How does Öberg explain the significant reduction in prison numbers in Sweden? “We have a couple of educated guesses and hypotheses”, he replies. First, he notes the courts have for a number of years been giving out more lenient sentences, particularly for drug related offences. This follows a 2011 decision by Sweden’s Supreme Court which reduced sentences for serious drug offences, such as drug smuggling. “So that, in combination, would mean the total prison years will shrink as a result of more lenient sentencing”, he says. He also thinks that the recent reorganisation of the police force from 21 independent local forces into one national force may well have affected the efficiency of its criminal investigations and therefore level of convictions. Finally, he hopes the prison service’s investment in rehabilitation has helped to reduce reoffending. The rate of reoffending in Sweden currently stands between 30 – 40 percent after three years – again, one of the lowest rates in Europe.

“The prison sentence is the punishment”, Öberg explains. “We don’t see our role and purpose to punish while the clients and inmates are with us. Our prime purpose is to prepare them for reintegration into society as best we can.” He continues: “We try to keep our focus on addressing all the various issues that our inmates and clients bring with them”. These range from “a very loose connection to the job market to very serious health problems or mental health problems, or broken social relations in general, drug addiction or substance abuse.”

Researching the topic before the interview, I am struck by the relative comfort that prisoners seem to experience in Swedish prisons. Newspapers would be screaming “prison is like a holiday camp!” if similar conditions existed in the UK. Öberg has little time for this argument: “Anyone who holds that view doesn’t know very much about what it is like to be in prison. Anybody in the profession, wherever you are in the world, will know the human cost of incarceration.” Part of blame for the public’s ignorance lies with the prison service itself, he believes: “It perhaps reflects our own inability to educate the public on what we are actually doing and what it is like to be relieved of your freedom for a shorter or longer period of time.”

Öberg’s unwillingness to blame others is also evident in his thoughts on the role of the media. I tell him that significant sections of the British press arguably play an unhelpful role in the politics of criminal justice, amplifying the public’s fear of crime and often pushing for harsher sentencing. For example, the Prison Reform Trust’s latest briefing notes that 45 percent of crimes reported in newspapers in the UK involve sex or violence, compared with only 3 percent of actual reported crime. “I don’t recognise that description”, he replies. He’s referring to Sweden, though his answer applies beyond his country’s border. “Everywhere you go you have cases of violent crimes and tragic stories about victims of crime who have suffered tremendously from the crimes beings committed, but that’s just a reality in any society. That’s the problem. Media’s not the problem.”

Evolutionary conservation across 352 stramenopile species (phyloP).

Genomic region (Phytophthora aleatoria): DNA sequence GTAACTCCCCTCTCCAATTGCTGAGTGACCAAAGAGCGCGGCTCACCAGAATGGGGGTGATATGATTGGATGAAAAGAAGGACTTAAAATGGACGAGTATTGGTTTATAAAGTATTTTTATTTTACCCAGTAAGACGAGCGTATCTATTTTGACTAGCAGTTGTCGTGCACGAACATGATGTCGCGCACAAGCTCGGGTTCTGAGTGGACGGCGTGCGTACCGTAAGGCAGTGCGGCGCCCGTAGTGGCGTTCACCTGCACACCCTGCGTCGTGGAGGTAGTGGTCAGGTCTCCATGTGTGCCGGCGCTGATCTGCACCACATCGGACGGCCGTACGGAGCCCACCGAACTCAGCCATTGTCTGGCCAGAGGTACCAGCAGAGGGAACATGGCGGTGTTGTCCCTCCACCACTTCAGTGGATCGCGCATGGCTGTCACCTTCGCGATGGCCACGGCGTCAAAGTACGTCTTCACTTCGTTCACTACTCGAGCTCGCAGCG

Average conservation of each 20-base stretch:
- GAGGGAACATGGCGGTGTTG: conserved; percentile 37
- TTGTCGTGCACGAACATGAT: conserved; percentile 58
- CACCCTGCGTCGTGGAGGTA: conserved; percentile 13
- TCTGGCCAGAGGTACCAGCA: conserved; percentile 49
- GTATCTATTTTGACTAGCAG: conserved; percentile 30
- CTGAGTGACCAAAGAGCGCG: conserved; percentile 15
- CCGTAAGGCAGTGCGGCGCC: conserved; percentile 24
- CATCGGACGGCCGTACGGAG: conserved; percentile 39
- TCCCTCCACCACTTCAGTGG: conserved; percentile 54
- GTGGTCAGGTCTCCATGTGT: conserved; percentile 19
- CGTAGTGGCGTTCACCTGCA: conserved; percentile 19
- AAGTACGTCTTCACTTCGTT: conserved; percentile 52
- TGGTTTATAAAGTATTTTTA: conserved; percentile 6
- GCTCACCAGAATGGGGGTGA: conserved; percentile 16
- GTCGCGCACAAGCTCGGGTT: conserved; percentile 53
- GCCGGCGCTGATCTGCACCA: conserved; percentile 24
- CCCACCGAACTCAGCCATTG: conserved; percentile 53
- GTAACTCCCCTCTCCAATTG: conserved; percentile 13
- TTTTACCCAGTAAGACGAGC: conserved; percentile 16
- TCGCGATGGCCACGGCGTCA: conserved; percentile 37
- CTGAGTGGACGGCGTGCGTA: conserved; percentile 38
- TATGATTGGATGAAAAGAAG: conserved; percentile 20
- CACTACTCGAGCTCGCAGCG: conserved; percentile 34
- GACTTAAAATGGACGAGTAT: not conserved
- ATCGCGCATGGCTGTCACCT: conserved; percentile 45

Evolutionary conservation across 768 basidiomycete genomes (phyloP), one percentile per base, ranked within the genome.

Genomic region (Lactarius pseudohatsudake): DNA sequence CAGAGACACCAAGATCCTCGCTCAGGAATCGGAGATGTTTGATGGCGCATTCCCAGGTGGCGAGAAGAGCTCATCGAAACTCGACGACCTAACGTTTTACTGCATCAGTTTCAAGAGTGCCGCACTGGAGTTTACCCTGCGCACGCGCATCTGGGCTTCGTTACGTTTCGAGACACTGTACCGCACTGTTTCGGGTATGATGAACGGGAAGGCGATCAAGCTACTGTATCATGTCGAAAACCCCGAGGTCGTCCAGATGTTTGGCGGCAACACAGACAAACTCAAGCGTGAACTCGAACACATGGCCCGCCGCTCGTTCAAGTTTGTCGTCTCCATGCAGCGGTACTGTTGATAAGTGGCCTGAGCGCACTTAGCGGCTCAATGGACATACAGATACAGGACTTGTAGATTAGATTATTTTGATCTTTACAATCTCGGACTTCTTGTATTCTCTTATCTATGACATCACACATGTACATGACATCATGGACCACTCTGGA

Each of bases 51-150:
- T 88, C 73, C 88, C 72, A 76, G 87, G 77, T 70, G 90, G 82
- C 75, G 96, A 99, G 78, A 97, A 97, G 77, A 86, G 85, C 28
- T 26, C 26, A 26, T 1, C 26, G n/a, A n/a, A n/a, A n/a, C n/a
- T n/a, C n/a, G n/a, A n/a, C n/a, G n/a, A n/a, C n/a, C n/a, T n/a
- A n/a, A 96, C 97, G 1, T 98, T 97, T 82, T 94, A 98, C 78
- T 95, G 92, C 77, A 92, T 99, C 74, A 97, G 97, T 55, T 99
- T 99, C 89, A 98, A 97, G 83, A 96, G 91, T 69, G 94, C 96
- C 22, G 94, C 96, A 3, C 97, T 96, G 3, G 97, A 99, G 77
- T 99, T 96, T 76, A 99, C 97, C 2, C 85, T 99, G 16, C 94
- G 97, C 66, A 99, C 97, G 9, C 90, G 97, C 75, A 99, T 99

However, he does note one significant difference between the Swedish and UK media. “There is a self-censorship in our media when it comes to children. So a child that will have committed a serious crime, the moment the media realises the story is about somebody underage that story goes cold and will not be published for obvious reasons.” It may be obvious to Öberg but one need only think of the endless and lurid press coverage of children who have committed crimes in the UK to realise just how far apart our two nations are on this issue. Sweden’s unofficial agreement is no doubt helped by the fact their age of criminal responsibility is 15 – one of the highest in Europe. In England and Wales it is 10 – one of the lowest in Europe (do you see a pattern emerging yet?). According to The Guardian’s prison correspondent Erwin James, in the UK a life sentence can be handed down to a 10-year old, while in Sweden no one under the age of 21 can be sentenced to life.

Another key difference between our two countries, Öberg explains in his lecture, is there is very little overt political interference in the running of the Swedish prison and probation service. Öberg notes, for example, that criminal justice was not part of the political debate during the recent general elections in Sweden.

Throughout the lecture it’s refreshing to hear Öberg repeatedly refer to pragmatic policies which are based on scientific evidence. Compare this, again, to the press-infused, evidence-free political debate in this country with Labour and the Tories trying to outdo each other on being tougher on crime and criminals. Underpinning this unedifying political spectacle is the assumption that toughness is synonymous with effectiveness. Sweden’s liberal prison service shows this popular canard up for the lie it is. As writer Johann Hari wrote over ten years ago: “The choice is not between ‘tough’ and ‘soft’ it is between effective and useless. ‘Tough’ policies – put them in an empty cell and leave them to rot and rape each other – just don’t work. It is not those of us who want rehabilitation who are betraying the mugged grannies and the burgled primary schools – it is the [Michael] Howards and the [David] Blunketts, who choose facile posturing over policies that actually work.”

Book review: This Changes Everything. Capitalism vs. The Climate by Naomi Klein